The paradox of disorganised attachment is that we have a biological need for closeness, security and comfort from parents or caregivers even when those parents or caregivers instil terror and a sense of threat in us.
Children with disorganised attachment are placed in a “paradoxical injunction” by the caregiver, according to Professor Erik Hesse from UC Berkeley, activating both an approach and a move away tendency in the child.
The search for answers
Spiritual teachings promising freedom from fear don’t necessarily work for people suffering from a disorganised attachment.
In my case, the search for spiritual truth and “answers” is an attempt to overcome the paradoxical injunction; yet the answers I found were too generic or insufficiently tailored to my circumstances of temperament and upbringing.
But it’s not just a matter of insufficient answers: the very act of searching can be seen as part of the disorganised dynamic…trying to overcome the feelings of fear and satisfy the need for secure attachment albeit in a highly abstract and intellectual way
Searching is therefore a symptom or expression of the paradoxical injunction, and is itself paradoxical – a search for answers that is never complete.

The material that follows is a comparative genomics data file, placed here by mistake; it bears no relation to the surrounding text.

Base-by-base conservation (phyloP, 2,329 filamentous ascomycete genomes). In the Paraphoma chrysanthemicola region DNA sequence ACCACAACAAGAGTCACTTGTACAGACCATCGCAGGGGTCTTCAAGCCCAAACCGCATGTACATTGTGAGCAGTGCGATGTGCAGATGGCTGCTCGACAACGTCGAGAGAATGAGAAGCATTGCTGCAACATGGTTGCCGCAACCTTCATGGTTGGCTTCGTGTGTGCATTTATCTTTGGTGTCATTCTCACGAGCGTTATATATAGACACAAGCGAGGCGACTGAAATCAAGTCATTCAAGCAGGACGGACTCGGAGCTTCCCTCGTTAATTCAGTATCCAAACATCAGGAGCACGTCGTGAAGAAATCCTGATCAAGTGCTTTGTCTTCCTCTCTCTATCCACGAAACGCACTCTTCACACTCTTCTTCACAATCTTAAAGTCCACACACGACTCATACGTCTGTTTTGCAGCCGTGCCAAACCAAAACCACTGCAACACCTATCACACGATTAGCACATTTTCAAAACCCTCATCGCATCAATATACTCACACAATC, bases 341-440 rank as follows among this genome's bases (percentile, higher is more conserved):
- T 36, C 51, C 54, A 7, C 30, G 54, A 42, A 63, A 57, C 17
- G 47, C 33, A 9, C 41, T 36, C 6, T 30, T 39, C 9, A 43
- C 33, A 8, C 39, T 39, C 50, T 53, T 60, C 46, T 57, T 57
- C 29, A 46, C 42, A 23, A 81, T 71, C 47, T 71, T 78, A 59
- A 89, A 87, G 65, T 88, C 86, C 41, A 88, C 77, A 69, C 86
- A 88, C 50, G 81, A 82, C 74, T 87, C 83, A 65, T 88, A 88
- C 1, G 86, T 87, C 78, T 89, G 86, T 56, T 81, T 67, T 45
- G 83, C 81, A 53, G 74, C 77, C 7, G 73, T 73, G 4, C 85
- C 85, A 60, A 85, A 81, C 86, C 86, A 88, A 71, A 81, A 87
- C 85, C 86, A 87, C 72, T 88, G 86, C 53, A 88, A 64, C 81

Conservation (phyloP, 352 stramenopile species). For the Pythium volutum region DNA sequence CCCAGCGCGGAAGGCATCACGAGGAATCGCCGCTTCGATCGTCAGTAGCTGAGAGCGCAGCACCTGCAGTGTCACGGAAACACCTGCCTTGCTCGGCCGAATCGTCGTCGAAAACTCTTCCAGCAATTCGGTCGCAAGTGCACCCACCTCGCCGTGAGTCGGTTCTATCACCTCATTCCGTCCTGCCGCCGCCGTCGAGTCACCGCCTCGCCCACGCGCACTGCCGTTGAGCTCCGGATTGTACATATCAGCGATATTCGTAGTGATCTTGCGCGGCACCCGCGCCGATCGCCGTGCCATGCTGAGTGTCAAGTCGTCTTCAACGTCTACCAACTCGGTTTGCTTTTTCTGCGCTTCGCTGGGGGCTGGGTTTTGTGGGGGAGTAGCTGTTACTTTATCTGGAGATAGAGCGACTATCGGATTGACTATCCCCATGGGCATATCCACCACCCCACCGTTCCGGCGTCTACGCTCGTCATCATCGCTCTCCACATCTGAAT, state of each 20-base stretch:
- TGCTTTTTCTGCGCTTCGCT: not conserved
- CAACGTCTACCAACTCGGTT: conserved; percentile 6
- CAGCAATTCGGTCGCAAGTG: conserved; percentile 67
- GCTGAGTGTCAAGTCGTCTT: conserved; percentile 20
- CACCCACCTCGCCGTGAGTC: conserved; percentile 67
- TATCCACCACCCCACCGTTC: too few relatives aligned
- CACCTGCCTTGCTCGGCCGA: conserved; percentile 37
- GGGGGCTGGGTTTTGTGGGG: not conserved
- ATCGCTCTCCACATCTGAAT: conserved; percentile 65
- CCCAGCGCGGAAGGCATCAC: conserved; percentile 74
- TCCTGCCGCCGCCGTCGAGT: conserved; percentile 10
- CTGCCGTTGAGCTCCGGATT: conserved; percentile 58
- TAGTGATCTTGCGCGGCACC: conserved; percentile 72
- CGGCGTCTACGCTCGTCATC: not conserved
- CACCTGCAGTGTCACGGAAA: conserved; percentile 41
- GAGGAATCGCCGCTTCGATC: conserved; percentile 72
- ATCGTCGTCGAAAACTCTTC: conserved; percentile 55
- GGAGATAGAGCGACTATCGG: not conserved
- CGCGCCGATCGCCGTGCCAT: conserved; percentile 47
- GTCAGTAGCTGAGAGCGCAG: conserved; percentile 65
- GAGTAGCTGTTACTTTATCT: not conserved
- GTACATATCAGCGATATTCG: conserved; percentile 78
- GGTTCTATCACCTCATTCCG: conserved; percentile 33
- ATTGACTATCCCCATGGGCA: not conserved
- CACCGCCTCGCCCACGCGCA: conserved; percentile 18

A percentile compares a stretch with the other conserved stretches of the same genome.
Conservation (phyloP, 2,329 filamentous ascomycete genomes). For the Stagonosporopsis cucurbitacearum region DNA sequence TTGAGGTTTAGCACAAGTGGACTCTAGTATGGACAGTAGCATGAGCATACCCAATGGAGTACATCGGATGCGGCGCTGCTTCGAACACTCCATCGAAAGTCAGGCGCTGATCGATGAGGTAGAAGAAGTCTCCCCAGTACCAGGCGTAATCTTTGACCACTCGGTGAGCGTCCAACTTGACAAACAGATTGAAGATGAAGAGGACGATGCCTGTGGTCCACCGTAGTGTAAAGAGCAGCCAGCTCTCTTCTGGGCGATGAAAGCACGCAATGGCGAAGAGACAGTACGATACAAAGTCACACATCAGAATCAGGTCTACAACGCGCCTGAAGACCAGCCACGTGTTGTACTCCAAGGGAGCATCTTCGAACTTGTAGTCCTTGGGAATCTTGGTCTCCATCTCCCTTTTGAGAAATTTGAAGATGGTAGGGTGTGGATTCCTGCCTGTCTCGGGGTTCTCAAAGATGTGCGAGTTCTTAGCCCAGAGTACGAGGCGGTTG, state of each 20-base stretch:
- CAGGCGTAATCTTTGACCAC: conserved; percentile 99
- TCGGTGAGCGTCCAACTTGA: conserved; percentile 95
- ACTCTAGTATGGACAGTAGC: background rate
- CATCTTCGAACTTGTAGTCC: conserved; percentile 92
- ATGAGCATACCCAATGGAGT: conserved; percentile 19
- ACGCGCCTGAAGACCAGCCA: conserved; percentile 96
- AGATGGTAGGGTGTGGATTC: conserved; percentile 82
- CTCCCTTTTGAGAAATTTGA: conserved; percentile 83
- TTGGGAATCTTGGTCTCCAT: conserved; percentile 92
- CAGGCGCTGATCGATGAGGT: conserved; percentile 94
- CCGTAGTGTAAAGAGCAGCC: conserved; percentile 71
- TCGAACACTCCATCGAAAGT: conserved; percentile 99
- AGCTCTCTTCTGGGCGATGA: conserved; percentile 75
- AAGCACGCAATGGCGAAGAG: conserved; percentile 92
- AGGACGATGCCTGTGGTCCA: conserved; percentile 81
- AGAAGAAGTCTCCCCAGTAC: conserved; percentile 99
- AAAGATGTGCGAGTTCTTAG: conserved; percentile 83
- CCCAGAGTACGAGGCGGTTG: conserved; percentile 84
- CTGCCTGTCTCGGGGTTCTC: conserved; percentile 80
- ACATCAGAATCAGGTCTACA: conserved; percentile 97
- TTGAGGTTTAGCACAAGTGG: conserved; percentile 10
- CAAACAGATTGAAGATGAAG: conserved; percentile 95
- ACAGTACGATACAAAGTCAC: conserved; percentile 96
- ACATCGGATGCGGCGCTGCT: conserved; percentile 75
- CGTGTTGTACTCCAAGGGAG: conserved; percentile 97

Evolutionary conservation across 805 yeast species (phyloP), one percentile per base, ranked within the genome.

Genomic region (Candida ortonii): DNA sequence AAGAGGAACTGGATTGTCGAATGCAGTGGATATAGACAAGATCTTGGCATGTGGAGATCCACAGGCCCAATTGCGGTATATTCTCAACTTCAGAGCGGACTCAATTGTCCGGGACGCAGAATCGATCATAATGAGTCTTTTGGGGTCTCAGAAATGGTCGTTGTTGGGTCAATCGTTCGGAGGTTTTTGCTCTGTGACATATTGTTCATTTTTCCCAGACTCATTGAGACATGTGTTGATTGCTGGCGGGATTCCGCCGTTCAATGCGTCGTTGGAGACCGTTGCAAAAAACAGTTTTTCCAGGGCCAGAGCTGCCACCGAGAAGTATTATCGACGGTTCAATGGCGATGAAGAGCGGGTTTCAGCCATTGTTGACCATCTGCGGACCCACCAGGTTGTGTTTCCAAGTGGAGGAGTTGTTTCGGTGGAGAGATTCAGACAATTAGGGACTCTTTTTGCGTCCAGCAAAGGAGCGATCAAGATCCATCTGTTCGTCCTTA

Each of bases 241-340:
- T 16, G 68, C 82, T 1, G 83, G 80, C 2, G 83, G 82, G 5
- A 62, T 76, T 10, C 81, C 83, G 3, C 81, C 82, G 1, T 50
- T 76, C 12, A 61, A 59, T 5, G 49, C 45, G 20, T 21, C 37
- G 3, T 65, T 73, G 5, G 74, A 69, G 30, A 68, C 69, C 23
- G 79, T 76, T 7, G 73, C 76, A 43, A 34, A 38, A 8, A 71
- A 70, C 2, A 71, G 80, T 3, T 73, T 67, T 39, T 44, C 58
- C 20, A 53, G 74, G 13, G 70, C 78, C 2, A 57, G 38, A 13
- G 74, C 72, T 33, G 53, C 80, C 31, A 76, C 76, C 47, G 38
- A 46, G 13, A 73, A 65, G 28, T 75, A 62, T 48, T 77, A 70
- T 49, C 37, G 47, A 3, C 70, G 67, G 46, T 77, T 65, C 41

When I search I feel like I’m approaching a resolution. But in fact I’m acting out my approach, sublimating the desire for secure attachment with a caregiver into the desire for a spiritualised state of freedom and peace.
And that’s why it fails, because from within that dynamic I can only conceive of such a spiritual state as implicitly very difficult to attain.
The search is my attachment.
Resolving the unresolvable
How can this unresolvable problem be resolved? I think the only way to stop the cycle is before it begins, to stop feeding it with my search and acknowledge how I’ve kept it alive all these years.
I already know from my Abraham-Hicks work that I can feel better easily. And the more I practice feeling better, the better I feel.
I’ve also observed that my need to search for answers has been disruptive, making me feel worse in the long run despite the allure of finally finding a resolution.
On the most basic level I have an association of love with terror and security with instability. Things that are “safe” don’t offer the deepest happiness and things that offer happiness are beset with obstacles and threats.
But I can be mindful of this association now. I can observe it, see the pattern, and begin to let it go, instead of acting on it and thereby keeping it alive.